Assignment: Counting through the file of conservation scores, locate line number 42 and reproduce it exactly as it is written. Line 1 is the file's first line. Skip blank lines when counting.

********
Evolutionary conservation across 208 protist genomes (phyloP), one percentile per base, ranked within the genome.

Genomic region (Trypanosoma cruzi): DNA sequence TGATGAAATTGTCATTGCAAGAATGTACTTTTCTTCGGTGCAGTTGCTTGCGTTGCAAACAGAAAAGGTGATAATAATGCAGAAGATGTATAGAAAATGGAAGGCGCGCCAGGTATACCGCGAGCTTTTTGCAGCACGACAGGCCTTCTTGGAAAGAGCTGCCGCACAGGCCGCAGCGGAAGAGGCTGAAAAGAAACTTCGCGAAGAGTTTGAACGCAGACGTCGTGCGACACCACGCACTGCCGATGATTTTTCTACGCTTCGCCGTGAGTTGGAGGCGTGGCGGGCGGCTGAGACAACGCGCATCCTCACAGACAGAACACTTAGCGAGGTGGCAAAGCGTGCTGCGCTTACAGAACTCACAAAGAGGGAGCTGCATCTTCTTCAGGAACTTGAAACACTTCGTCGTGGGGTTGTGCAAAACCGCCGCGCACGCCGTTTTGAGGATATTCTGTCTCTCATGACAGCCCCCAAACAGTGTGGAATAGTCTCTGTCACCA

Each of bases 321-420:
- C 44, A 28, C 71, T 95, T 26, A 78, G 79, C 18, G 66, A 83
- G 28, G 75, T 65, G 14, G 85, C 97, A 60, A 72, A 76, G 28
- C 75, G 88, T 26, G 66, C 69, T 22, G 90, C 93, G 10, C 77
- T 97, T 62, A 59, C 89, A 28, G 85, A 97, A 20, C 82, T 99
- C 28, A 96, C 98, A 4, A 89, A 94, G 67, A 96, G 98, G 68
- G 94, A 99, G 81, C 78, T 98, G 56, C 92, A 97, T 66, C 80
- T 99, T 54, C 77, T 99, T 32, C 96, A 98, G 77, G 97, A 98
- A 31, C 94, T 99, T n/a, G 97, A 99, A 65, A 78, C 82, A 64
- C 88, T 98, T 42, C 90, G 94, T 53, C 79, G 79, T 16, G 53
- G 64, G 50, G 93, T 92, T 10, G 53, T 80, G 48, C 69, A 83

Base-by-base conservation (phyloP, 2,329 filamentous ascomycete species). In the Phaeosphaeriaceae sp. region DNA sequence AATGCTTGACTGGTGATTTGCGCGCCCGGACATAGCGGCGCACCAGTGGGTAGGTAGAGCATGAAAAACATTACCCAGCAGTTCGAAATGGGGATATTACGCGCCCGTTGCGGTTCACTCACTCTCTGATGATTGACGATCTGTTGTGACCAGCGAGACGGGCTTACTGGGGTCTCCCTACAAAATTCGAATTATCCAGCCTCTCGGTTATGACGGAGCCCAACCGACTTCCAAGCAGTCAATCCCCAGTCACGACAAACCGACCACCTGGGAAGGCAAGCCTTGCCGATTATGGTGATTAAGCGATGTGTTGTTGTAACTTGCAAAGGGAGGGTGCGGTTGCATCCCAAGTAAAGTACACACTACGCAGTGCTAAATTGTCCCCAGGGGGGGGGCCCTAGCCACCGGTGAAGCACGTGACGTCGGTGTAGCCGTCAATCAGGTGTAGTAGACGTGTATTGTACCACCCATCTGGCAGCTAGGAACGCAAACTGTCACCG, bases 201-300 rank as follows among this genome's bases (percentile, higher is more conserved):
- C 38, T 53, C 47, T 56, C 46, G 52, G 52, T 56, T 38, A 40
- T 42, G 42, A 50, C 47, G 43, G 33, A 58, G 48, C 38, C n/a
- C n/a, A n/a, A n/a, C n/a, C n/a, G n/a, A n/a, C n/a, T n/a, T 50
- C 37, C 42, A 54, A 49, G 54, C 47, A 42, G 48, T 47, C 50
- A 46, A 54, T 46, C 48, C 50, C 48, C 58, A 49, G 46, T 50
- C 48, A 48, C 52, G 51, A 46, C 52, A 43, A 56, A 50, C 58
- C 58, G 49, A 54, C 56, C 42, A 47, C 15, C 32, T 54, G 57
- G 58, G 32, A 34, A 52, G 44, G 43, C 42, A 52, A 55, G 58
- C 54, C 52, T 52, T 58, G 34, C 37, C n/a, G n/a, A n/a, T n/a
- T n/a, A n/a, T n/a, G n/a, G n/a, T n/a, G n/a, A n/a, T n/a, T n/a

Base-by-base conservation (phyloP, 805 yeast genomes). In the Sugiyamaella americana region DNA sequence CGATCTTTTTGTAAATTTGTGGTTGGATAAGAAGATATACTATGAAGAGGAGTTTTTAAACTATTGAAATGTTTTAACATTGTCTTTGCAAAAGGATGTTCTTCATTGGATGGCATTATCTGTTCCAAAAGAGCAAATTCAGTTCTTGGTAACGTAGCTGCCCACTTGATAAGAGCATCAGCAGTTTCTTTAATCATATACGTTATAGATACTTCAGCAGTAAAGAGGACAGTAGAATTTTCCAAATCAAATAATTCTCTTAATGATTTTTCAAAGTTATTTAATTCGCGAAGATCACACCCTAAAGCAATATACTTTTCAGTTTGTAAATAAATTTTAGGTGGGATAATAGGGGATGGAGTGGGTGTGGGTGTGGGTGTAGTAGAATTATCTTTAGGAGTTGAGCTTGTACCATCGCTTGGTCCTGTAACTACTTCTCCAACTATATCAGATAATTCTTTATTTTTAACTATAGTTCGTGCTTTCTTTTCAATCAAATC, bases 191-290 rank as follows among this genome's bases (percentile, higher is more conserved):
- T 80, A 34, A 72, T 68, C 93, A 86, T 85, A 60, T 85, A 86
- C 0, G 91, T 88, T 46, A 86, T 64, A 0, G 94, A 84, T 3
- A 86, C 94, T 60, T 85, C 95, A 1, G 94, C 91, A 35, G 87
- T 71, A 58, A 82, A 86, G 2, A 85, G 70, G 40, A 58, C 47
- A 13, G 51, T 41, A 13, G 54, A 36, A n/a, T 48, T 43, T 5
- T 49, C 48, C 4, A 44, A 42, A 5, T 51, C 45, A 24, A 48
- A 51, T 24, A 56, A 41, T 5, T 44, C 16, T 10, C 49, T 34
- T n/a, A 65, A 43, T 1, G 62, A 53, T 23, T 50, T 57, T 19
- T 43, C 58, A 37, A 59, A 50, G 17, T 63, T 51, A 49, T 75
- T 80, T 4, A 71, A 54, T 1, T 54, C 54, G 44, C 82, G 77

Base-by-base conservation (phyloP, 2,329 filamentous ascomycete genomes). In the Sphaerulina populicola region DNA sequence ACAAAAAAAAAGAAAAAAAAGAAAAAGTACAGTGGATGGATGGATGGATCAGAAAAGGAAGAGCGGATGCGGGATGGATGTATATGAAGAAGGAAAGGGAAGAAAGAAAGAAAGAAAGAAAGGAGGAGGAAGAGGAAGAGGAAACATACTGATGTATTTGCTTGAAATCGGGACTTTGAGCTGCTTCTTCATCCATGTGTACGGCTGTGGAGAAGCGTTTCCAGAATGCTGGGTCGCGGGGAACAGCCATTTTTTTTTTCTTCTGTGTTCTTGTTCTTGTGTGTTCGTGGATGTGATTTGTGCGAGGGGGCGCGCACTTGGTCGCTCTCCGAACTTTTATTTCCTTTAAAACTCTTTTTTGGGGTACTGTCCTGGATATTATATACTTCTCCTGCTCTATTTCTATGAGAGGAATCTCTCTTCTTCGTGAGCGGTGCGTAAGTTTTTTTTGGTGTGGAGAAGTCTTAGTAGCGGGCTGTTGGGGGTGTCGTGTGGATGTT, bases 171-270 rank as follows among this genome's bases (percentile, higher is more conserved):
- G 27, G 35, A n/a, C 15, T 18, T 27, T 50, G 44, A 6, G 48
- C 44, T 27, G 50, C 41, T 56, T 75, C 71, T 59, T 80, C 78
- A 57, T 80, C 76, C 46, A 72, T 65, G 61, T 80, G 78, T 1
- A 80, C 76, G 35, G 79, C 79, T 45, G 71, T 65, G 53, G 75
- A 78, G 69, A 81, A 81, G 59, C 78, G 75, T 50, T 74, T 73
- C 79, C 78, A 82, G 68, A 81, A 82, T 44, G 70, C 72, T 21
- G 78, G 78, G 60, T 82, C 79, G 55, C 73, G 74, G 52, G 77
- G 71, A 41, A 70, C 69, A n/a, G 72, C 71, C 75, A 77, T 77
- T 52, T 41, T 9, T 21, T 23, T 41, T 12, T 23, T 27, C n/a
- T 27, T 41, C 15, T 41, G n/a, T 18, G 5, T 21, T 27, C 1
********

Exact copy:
- C 79, C 78, A 82, G 68, A 81, A 82, T 44, G 70, C 72, T 21